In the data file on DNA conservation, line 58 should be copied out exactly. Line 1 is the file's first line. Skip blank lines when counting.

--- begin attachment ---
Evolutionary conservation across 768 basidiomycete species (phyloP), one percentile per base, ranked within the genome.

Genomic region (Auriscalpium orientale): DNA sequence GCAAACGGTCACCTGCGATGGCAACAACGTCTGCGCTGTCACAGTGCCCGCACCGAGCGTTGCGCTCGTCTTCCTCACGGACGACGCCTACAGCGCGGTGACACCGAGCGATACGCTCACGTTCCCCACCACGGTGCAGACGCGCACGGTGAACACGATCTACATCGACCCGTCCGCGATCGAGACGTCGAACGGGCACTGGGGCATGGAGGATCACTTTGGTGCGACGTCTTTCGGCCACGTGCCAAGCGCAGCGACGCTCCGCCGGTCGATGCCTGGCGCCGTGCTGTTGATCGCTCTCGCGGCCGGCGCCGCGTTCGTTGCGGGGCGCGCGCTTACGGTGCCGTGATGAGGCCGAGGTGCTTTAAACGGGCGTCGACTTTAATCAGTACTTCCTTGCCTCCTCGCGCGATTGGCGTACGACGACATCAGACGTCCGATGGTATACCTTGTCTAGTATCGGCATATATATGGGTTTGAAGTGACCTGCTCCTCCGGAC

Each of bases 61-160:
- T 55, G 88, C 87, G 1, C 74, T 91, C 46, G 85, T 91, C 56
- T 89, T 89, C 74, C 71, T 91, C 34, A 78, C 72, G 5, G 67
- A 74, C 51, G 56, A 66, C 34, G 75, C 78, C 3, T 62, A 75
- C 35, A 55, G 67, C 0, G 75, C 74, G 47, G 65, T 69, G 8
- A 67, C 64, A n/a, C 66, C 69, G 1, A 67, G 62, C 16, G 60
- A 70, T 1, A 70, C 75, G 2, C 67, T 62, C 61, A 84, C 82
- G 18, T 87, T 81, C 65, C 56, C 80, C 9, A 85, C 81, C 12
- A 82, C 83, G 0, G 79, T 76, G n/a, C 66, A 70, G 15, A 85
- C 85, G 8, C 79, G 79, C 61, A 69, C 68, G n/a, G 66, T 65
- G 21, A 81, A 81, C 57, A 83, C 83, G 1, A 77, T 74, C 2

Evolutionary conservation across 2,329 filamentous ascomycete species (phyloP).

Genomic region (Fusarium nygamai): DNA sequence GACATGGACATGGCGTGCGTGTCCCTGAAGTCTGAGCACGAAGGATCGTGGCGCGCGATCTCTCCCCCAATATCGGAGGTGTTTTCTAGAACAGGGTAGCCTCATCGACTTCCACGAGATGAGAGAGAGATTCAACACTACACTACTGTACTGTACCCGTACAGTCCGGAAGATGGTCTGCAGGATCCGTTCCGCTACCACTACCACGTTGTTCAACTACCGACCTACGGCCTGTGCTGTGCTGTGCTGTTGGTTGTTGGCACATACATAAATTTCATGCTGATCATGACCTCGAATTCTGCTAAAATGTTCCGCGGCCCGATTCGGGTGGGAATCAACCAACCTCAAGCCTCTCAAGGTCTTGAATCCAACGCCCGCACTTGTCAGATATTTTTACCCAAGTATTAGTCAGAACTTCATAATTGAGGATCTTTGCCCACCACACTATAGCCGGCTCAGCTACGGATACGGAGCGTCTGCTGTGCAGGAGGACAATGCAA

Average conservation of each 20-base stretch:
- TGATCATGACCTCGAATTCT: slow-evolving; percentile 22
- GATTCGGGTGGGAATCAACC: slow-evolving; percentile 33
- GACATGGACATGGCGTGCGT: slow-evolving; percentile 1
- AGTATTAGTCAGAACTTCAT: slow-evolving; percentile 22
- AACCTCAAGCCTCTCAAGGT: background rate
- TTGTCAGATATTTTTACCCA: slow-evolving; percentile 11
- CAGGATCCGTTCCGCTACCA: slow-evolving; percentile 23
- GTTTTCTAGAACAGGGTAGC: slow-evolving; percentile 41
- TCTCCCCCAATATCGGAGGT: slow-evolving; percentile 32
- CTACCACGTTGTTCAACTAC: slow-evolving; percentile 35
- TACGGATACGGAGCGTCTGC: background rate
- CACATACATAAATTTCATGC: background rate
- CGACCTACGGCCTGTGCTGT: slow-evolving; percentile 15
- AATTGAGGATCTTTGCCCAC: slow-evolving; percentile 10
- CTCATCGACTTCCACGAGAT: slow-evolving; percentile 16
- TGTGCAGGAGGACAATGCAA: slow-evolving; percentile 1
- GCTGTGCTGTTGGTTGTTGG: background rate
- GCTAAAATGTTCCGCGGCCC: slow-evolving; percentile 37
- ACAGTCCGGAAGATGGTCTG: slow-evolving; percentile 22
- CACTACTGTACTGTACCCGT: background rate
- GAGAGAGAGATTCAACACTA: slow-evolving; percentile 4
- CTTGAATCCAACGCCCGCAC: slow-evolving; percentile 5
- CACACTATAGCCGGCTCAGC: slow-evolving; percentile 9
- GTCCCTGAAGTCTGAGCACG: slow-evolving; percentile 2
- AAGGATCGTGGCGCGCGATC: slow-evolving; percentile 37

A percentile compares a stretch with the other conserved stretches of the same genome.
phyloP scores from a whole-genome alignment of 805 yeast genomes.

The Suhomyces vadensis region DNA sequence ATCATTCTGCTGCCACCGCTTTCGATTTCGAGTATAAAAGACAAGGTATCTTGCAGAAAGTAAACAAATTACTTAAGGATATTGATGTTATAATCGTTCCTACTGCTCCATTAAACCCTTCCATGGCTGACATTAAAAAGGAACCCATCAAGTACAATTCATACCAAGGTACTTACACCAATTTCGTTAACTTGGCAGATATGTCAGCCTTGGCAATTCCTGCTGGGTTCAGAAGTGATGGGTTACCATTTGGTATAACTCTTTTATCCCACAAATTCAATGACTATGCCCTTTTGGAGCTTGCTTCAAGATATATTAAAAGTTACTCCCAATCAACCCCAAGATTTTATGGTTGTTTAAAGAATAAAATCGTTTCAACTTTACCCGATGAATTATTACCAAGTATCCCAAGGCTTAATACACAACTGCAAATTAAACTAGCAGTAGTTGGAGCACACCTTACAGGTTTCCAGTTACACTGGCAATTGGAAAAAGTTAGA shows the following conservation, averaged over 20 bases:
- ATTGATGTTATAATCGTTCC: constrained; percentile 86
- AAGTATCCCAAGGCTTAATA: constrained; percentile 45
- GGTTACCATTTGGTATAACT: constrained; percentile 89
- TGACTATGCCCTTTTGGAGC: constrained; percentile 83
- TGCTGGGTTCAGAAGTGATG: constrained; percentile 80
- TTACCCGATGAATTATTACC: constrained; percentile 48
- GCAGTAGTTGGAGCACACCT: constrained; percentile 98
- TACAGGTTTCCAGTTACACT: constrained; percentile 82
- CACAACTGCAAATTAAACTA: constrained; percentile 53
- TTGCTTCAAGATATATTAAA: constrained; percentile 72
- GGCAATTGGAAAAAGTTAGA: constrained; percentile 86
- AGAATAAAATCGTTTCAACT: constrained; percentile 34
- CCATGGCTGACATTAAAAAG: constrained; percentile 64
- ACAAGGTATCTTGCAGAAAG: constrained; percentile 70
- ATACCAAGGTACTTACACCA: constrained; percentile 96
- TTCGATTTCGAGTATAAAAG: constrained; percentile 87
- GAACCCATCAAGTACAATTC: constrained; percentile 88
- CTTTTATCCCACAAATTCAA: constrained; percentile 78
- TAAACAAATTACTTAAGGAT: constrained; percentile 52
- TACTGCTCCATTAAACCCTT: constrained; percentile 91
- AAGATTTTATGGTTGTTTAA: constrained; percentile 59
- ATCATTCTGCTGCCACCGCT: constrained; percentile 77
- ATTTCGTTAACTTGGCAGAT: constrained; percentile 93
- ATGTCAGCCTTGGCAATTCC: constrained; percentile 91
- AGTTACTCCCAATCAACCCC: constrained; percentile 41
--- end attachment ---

- ACAAGGTATCTTGCAGAAAG: constrained; percentile 70